Highest paying in – High Demand Jobs in Canada from 2018 to 2020

Highest paying in - High Demand Jobs in Canada from 2018 to 2020

Highest paying in – High Demand Jobs in Canada from 2018 to 2020

The Highest Paying in-Demand Jobs in Canada for 2018

Training for a job in Canada that will bring in the big bucks is not a bad idea but all your efforts will be futile if you can’t find work in your field. If you’re planning a new career this year, it’s well worth knowing which high paying jobs are in demand. Here are some of the highest paying in-demand occupations in Canada for 2018.

Remember the most in-demand jobs in Canada of 2017? Most of our country’s high demand careers were in the mining, oil and health industries. The good news is that you didn’t necessarily need a degree, just the right skills, to get one of those jobs.

  1. Sales Representatives

Sales representatives are the second most in-demand job in Canada this year, after general labourers, according to the HR firm Randstad. In most cases, what you take home will depend on the commission you earn, so the more you sell, the more you make.

  1. Account Manager

Skilled account managers won’t become one of the most threatened jobs in Canada any time soon. Account managers are crucial to businesses’ success because they not only find new clients but also do what it takes to keep existing clients. This is why excellent people skills, creative thinking and business know-how are among the top requirements for the job.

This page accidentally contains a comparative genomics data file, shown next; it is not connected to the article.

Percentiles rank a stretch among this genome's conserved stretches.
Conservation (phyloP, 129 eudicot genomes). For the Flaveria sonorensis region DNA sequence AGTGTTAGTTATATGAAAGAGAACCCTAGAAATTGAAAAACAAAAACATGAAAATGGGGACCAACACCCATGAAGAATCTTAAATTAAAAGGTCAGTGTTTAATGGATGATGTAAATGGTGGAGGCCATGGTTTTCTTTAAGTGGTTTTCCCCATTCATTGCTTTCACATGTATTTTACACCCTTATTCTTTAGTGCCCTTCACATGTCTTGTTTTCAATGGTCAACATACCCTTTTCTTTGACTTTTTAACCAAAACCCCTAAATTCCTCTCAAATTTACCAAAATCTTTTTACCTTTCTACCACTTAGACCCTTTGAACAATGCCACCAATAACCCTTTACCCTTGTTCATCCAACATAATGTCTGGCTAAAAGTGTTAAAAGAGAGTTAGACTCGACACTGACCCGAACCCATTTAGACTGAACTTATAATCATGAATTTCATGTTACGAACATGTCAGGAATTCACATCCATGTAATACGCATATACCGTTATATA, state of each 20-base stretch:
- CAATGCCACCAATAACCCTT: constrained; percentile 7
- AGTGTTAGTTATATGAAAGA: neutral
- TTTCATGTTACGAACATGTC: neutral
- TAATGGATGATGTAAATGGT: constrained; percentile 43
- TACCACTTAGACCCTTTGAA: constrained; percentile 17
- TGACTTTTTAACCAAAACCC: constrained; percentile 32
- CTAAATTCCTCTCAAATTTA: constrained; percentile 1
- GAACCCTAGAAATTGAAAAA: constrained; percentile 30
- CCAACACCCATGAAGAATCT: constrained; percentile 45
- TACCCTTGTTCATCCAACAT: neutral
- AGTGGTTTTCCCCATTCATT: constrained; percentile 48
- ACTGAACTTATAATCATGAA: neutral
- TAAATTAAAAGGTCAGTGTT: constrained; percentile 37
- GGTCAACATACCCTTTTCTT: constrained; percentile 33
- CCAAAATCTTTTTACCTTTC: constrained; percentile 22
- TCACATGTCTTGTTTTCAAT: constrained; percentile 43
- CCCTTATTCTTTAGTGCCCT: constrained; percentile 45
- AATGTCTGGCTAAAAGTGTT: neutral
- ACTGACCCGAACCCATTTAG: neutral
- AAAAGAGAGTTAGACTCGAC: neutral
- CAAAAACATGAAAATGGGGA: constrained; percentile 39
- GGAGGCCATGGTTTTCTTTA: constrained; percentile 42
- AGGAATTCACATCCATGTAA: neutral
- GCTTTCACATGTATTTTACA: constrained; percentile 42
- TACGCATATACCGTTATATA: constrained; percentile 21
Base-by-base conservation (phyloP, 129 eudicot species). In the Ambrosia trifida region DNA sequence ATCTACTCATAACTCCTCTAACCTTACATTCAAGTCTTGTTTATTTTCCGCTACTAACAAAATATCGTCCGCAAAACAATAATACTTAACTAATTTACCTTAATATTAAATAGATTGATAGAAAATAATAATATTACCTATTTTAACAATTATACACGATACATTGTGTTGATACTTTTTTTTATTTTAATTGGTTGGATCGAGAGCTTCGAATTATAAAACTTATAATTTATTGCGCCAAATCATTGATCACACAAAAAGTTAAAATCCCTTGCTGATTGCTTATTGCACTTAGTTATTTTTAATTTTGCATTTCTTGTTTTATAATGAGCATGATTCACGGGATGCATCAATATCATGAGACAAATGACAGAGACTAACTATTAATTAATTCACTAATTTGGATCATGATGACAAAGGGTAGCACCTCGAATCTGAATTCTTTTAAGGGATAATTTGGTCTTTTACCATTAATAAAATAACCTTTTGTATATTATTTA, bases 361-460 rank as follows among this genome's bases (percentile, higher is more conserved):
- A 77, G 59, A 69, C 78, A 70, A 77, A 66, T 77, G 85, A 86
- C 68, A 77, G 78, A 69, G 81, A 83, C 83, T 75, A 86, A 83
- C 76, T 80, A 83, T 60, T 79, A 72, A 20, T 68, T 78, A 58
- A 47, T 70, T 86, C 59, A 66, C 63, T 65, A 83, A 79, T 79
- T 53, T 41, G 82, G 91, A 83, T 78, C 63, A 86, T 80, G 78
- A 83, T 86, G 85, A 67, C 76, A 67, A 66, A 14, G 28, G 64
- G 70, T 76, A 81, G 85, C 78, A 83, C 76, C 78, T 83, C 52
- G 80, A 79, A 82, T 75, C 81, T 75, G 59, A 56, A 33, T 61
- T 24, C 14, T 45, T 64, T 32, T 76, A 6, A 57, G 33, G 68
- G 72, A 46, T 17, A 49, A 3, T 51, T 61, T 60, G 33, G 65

1. Business Management Consultant

Business management consulting remains in high demand as businesses need expert advice on how to be more productive. You can specialize in a certain field, such as hospitality or tech, which means you’ll need a business degree combined with industry experience in your chosen field.

  1. Engineering Project Manager

Engineering project managers remain in demand throughout Canada this year with the booming housing market and infrastructure projects funded by the government. With an average salary of nearly $125,000 a year, this is a very well-paid job and because much of it is about delegation, it’s also one of the best jobs for lazy people.

  1. Aerospace Engineer

Canada’s fleets of aircraft are becoming old and out of date, so the aerospace industry is expected to grow. Aerospace engineers will lead the way toward new, more environmentally sound and safer aerospace systems. The highest-paying jobs are in Quebec, Ontario, and Alberta.

  1. Business Analyst

Business analysts combine financial savvy and tech skills to help businesses streamline their processes and work more efficiently. Entry-level salaries are amongst the best in Canada, but when you’ve worked your way up to senior business analyst, you’ll be able to take home more than $100,000 per year.

  1. Accountant

An accountant will crunch the numbers for you so you don’t have to. If you like crunching numbers, though, accounting is a great career to pursue because you’ll be able to find work almost anywhere, with clients ranging from businesses to private individuals. If you qualify as a CPA, you may even look at a salary of over $200,000 per year. The job usually involves driving around, so it will be helpful to learn how to keep your car costs down.

  1. Administrative Assistant